How to Build a Profitable IT Company: Three Questions with Laplink CEO Thomas Koll

3/8/10Follow @gthuang

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“Upgrade Assistant” feature in PCmover in conjunction with the release of Windows 7. This allowed customers with Windows XP computers to easily perform an in-place upgrade from XP to Windows 7— even though this scenario is not supported by Microsoft. Since then, customers have purchased many copies and PCmover has received numerous favorable reviews and endorsements from the press.

And no, we are not unique in many ways. Business goals are to create profitability, serve the customers as best we can, maintain employee satisfaction and have high integrity and morals. Most companies of our size don’t just chase the Internet bubble, the wireless nirvana or the ultimate adaption in social networking. Most follow business principles to create sustainable business. So are we.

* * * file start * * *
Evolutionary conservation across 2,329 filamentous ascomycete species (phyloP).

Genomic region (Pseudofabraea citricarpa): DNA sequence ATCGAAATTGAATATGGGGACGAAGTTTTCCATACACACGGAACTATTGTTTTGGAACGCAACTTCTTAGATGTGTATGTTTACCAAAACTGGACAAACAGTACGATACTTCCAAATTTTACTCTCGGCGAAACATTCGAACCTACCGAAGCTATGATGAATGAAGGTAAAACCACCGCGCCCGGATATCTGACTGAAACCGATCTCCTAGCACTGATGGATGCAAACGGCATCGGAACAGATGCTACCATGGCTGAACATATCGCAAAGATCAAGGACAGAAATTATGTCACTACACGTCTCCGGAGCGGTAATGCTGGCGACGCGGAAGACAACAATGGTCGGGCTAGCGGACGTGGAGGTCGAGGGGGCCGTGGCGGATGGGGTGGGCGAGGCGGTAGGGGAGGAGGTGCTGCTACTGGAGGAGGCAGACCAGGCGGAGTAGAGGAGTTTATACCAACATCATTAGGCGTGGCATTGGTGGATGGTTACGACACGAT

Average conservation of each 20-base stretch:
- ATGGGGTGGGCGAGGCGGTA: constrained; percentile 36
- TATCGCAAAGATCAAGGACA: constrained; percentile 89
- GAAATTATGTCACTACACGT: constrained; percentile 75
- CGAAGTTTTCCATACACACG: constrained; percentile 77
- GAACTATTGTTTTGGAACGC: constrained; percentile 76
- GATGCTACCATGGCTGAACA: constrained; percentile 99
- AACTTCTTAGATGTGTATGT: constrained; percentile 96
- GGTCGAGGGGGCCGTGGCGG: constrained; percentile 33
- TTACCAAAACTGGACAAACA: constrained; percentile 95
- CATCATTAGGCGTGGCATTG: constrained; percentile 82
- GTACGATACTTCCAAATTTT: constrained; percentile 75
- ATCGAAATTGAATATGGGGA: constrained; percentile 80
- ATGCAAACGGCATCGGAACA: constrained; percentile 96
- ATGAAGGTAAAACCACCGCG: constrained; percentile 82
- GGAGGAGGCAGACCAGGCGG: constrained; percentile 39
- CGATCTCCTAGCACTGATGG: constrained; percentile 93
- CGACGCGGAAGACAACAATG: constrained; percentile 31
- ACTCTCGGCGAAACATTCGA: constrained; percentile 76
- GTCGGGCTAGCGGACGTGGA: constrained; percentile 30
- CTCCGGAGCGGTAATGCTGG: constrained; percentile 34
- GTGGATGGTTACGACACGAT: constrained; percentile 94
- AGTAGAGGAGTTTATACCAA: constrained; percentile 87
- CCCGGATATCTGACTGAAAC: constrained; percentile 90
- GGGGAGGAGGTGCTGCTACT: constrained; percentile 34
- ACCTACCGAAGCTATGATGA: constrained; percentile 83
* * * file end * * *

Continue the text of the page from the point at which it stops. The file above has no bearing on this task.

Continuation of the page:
X: What kinds of lessons does Laplink hold for IT companies?

TK: After 27 years in business we have certainly shown continuity and customer focus. We have always concentrated on current customer needs. In retrospect we have—unlike the first 10 years where everything was cutting edge—not concentrated on the “cool stuff” of future technologies, but what gaps exist with PC usage and filling those gaps with easy-to-use product.

Our motto has always been “to make the everyday life of the PC user easier,” and customers could always turn to us to find useful “utilities.” By doing that we created a worldwide brand and products of high recognition.

Not sure if it is a lesson, but certainly we proved that “small and focused” can create a sustainable business.

X: So how are things looking in terms of growth and profitability?

TK: Over the years Laplink has had good times and challenging times. In recent years Laplink restructured its product focus, renewed the product line and has regained profitability. 2009 was a challenge, but 2010 shows healthy growth rates.

Gregory T. Huang is Xconomy's Deputy Editor, National IT Editor, and the Editor of Xconomy Boston. You can e-mail him at gthuang@xconomy.com or call him at 617-252-7323. Follow @gthuang

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